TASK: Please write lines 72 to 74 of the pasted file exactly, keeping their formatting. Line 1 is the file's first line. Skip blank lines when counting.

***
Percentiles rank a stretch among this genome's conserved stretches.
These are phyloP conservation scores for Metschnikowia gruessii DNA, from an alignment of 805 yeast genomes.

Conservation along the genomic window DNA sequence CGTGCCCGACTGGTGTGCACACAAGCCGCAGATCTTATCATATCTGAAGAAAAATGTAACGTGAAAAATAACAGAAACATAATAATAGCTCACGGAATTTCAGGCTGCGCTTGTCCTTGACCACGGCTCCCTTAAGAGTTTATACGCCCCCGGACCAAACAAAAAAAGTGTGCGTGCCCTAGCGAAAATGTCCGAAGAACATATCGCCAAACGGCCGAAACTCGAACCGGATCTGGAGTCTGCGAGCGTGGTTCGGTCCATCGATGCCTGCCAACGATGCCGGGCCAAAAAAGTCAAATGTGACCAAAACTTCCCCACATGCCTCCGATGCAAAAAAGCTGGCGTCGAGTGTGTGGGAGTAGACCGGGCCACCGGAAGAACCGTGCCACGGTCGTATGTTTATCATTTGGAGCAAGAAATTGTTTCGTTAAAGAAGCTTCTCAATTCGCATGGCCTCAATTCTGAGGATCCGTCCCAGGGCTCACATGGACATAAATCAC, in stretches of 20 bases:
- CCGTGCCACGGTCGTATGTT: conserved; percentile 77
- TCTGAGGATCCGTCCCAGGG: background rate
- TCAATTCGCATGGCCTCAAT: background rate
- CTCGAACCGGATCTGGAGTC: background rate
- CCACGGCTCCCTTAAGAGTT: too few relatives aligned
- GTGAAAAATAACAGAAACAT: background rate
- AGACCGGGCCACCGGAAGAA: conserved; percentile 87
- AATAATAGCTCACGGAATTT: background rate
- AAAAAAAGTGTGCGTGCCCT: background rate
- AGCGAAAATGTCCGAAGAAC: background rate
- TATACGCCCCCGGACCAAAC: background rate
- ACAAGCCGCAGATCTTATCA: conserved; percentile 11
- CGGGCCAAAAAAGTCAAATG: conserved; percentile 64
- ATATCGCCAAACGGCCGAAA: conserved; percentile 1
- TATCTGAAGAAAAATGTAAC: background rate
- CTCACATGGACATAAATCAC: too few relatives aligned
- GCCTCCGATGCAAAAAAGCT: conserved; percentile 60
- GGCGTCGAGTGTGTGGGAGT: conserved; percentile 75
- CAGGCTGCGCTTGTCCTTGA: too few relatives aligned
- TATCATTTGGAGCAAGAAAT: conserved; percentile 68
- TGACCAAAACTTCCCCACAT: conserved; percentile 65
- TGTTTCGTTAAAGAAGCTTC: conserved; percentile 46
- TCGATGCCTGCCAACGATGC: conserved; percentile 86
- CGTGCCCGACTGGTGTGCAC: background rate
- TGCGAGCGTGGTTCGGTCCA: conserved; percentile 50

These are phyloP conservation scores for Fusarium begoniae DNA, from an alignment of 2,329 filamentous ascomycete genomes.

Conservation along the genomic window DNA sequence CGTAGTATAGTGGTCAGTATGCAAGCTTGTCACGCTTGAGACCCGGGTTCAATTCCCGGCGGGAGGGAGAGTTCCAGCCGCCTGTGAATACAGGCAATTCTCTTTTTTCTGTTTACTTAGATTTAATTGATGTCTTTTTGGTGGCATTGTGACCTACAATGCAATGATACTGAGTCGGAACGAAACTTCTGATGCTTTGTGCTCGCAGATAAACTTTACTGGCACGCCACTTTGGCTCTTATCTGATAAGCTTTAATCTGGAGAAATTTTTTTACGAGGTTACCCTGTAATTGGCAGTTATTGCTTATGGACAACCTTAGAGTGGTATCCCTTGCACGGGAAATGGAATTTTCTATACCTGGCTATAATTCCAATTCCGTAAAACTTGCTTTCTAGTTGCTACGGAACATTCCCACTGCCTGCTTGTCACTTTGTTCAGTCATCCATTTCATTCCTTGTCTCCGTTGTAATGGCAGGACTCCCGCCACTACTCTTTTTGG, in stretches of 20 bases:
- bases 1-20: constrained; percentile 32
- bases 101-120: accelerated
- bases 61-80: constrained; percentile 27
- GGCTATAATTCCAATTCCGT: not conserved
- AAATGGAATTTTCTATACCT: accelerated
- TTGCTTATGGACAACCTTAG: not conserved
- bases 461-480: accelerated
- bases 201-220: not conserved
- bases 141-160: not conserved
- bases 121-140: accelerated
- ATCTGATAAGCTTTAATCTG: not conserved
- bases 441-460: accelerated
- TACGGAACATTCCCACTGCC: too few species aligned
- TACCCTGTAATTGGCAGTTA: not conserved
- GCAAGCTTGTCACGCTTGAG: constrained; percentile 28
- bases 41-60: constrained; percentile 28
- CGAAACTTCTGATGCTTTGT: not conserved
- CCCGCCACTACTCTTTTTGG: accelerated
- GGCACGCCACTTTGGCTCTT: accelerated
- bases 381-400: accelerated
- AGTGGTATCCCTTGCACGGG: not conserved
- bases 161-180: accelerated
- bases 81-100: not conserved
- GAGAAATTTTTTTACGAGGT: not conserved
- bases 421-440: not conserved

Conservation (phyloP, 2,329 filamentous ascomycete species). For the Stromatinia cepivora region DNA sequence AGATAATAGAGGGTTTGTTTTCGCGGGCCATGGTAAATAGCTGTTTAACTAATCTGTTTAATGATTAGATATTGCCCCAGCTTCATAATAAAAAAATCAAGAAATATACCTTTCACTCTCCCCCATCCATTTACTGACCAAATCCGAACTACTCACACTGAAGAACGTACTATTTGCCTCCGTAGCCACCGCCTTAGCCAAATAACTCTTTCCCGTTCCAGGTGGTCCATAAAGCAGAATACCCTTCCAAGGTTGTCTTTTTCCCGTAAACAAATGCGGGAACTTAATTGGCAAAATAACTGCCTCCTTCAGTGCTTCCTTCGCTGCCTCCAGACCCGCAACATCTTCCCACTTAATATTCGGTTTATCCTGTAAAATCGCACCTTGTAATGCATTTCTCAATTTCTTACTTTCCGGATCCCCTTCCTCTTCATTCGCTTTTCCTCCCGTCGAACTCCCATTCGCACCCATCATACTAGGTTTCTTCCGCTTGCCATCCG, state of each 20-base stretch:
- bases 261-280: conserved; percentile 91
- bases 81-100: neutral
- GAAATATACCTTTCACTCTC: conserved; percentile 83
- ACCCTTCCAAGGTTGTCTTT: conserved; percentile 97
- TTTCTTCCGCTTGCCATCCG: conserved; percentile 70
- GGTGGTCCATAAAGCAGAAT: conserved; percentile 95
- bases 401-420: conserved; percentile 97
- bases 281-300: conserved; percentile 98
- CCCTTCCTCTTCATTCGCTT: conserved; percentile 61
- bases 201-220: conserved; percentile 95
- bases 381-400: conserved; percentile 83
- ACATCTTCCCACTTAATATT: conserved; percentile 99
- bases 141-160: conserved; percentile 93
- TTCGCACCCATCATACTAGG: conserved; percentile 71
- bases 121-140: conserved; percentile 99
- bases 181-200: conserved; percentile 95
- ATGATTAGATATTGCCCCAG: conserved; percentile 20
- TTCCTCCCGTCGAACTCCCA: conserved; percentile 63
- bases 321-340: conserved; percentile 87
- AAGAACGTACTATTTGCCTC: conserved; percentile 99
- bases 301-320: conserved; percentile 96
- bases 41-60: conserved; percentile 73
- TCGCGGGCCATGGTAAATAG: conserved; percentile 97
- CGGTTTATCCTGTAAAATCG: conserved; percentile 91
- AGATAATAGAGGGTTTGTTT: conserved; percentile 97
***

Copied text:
- bases 181-200: conserved; percentile 95
- ATGATTAGATATTGCCCCAG: conserved; percentile 20
- TTCCTCCCGTCGAACTCCCA: conserved; percentile 63